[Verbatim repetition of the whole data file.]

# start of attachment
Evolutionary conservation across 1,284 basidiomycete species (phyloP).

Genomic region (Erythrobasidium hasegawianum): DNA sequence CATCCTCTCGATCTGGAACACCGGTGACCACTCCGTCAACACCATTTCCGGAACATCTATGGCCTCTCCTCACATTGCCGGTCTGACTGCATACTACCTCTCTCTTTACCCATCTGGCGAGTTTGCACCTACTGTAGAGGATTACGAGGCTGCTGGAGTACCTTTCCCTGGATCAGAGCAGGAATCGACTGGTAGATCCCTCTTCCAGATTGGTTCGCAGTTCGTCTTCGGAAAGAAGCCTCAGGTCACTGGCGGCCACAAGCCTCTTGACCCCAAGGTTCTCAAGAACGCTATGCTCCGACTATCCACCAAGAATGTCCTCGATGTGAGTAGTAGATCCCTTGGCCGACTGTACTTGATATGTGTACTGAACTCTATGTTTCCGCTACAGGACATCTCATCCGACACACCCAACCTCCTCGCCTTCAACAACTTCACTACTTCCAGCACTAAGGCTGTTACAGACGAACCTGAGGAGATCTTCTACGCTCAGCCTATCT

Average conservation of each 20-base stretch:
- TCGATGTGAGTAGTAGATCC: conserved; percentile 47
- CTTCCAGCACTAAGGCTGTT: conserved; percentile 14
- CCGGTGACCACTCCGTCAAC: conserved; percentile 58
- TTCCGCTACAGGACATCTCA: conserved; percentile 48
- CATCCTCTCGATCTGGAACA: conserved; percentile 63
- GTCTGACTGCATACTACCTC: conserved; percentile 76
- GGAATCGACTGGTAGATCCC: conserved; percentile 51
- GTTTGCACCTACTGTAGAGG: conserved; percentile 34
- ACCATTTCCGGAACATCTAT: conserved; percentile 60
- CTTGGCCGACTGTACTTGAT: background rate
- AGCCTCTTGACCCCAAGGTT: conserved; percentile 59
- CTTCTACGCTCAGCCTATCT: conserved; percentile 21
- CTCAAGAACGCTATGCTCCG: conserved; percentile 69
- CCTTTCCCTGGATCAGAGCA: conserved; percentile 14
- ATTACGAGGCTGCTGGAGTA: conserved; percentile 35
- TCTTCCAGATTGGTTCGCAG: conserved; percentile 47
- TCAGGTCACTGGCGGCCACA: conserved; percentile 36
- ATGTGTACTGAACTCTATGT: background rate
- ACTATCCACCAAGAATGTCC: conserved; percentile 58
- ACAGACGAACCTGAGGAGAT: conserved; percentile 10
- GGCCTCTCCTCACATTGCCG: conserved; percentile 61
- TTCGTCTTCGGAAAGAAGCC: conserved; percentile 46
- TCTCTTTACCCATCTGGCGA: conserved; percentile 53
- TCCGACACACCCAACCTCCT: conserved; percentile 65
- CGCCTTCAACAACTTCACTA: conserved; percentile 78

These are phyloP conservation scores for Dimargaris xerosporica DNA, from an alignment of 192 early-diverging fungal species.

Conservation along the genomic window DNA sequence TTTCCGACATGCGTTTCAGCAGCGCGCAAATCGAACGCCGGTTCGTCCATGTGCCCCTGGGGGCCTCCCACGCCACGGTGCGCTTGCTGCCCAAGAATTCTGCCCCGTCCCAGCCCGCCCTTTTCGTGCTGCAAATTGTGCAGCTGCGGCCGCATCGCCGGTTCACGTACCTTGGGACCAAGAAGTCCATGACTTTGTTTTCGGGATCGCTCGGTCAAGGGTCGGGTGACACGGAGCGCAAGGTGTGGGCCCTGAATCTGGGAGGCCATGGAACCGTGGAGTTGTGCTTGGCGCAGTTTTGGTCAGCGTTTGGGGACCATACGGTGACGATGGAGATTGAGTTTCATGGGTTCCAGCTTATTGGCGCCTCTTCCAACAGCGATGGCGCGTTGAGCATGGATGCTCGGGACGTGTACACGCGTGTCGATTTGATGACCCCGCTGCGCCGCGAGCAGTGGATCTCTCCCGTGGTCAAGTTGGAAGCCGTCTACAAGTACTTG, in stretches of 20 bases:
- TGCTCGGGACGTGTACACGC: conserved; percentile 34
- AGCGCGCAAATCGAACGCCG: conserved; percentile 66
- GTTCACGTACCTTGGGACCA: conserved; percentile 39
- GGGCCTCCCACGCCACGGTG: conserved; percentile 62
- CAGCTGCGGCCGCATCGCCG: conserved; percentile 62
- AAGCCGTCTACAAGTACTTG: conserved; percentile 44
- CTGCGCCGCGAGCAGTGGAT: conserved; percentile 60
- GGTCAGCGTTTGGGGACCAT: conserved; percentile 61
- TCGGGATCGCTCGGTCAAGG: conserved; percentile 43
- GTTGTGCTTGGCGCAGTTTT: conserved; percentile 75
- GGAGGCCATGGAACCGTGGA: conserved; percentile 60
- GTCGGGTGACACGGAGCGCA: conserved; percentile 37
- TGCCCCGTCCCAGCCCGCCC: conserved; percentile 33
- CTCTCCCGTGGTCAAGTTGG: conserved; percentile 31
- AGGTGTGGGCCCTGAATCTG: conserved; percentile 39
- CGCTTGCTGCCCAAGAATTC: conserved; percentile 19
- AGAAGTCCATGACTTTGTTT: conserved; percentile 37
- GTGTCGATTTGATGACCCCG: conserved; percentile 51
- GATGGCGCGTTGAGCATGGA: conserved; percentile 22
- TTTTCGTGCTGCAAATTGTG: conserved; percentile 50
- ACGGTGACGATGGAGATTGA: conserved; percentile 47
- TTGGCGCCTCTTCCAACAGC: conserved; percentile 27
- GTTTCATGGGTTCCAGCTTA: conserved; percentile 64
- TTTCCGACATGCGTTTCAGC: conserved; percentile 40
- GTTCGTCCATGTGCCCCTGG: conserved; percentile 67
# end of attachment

Evolutionary conservation across 1,284 basidiomycete species (phyloP).

Genomic region (Erythrobasidium hasegawianum): DNA sequence CATCCTCTCGATCTGGAACACCGGTGACCACTCCGTCAACACCATTTCCGGAACATCTATGGCCTCTCCTCACATTGCCGGTCTGACTGCATACTACCTCTCTCTTTACCCATCTGGCGAGTTTGCACCTACTGTAGAGGATTACGAGGCTGCTGGAGTACCTTTCCCTGGATCAGAGCAGGAATCGACTGGTAGATCCCTCTTCCAGATTGGTTCGCAGTTCGTCTTCGGAAAGAAGCCTCAGGTCACTGGCGGCCACAAGCCTCTTGACCCCAAGGTTCTCAAGAACGCTATGCTCCGACTATCCACCAAGAATGTCCTCGATGTGAGTAGTAGATCCCTTGGCCGACTGTACTTGATATGTGTACTGAACTCTATGTTTCCGCTACAGGACATCTCATCCGACACACCCAACCTCCTCGCCTTCAACAACTTCACTACTTCCAGCACTAAGGCTGTTACAGACGAACCTGAGGAGATCTTCTACGCTCAGCCTATCT

Average conservation of each 20-base stretch:
- TCGATGTGAGTAGTAGATCC: conserved; percentile 47
- CTTCCAGCACTAAGGCTGTT: conserved; percentile 14
- CCGGTGACCACTCCGTCAAC: conserved; percentile 58
- TTCCGCTACAGGACATCTCA: conserved; percentile 48
- CATCCTCTCGATCTGGAACA: conserved; percentile 63
- GTCTGACTGCATACTACCTC: conserved; percentile 76
- GGAATCGACTGGTAGATCCC: conserved; percentile 51
- GTTTGCACCTACTGTAGAGG: conserved; percentile 34
- ACCATTTCCGGAACATCTAT: conserved; percentile 60
- CTTGGCCGACTGTACTTGAT: background rate
- AGCCTCTTGACCCCAAGGTT: conserved; percentile 59
- CTTCTACGCTCAGCCTATCT: conserved; percentile 21
- CTCAAGAACGCTATGCTCCG: conserved; percentile 69
- CCTTTCCCTGGATCAGAGCA: conserved; percentile 14
- ATTACGAGGCTGCTGGAGTA: conserved; percentile 35
- TCTTCCAGATTGGTTCGCAG: conserved; percentile 47
- TCAGGTCACTGGCGGCCACA: conserved; percentile 36
- ATGTGTACTGAACTCTATGT: background rate
- ACTATCCACCAAGAATGTCC: conserved; percentile 58
- ACAGACGAACCTGAGGAGAT: conserved; percentile 10
- GGCCTCTCCTCACATTGCCG: conserved; percentile 61
- TTCGTCTTCGGAAAGAAGCC: conserved; percentile 46
- TCTCTTTACCCATCTGGCGA: conserved; percentile 53
- TCCGACACACCCAACCTCCT: conserved; percentile 65
- CGCCTTCAACAACTTCACTA: conserved; percentile 78

These are phyloP conservation scores for Dimargaris xerosporica DNA, from an alignment of 192 early-diverging fungal species.

Conservation along the genomic window DNA sequence TTTCCGACATGCGTTTCAGCAGCGCGCAAATCGAACGCCGGTTCGTCCATGTGCCCCTGGGGGCCTCCCACGCCACGGTGCGCTTGCTGCCCAAGAATTCTGCCCCGTCCCAGCCCGCCCTTTTCGTGCTGCAAATTGTGCAGCTGCGGCCGCATCGCCGGTTCACGTACCTTGGGACCAAGAAGTCCATGACTTTGTTTTCGGGATCGCTCGGTCAAGGGTCGGGTGACACGGAGCGCAAGGTGTGGGCCCTGAATCTGGGAGGCCATGGAACCGTGGAGTTGTGCTTGGCGCAGTTTTGGTCAGCGTTTGGGGACCATACGGTGACGATGGAGATTGAGTTTCATGGGTTCCAGCTTATTGGCGCCTCTTCCAACAGCGATGGCGCGTTGAGCATGGATGCTCGGGACGTGTACACGCGTGTCGATTTGATGACCCCGCTGCGCCGCGAGCAGTGGATCTCTCCCGTGGTCAAGTTGGAAGCCGTCTACAAGTACTTG, in stretches of 20 bases:
- TGCTCGGGACGTGTACACGC: conserved; percentile 34
- AGCGCGCAAATCGAACGCCG: conserved; percentile 66
- GTTCACGTACCTTGGGACCA: conserved; percentile 39
- GGGCCTCCCACGCCACGGTG: conserved; percentile 62
- CAGCTGCGGCCGCATCGCCG: conserved; percentile 62
- AAGCCGTCTACAAGTACTTG: conserved; percentile 44
- CTGCGCCGCGAGCAGTGGAT: conserved; percentile 60
- GGTCAGCGTTTGGGGACCAT: conserved; percentile 61
- TCGGGATCGCTCGGTCAAGG: conserved; percentile 43
- GTTGTGCTTGGCGCAGTTTT: conserved; percentile 75
- GGAGGCCATGGAACCGTGGA: conserved; percentile 60
- GTCGGGTGACACGGAGCGCA: conserved; percentile 37
- TGCCCCGTCCCAGCCCGCCC: conserved; percentile 33
- CTCTCCCGTGGTCAAGTTGG: conserved; percentile 31
- AGGTGTGGGCCCTGAATCTG: conserved; percentile 39
- CGCTTGCTGCCCAAGAATTC: conserved; percentile 19
- AGAAGTCCATGACTTTGTTT: conserved; percentile 37
- GTGTCGATTTGATGACCCCG: conserved; percentile 51
- GATGGCGCGTTGAGCATGGA: conserved; percentile 22
- TTTTCGTGCTGCAAATTGTG: conserved; percentile 50
- ACGGTGACGATGGAGATTGA: conserved; percentile 47
- TTGGCGCCTCTTCCAACAGC: conserved; percentile 27
- GTTTCATGGGTTCCAGCTTA: conserved; percentile 64
- TTTCCGACATGCGTTTCAGC: conserved; percentile 40
- GTTCGTCCATGTGCCCCTGG: conserved; percentile 67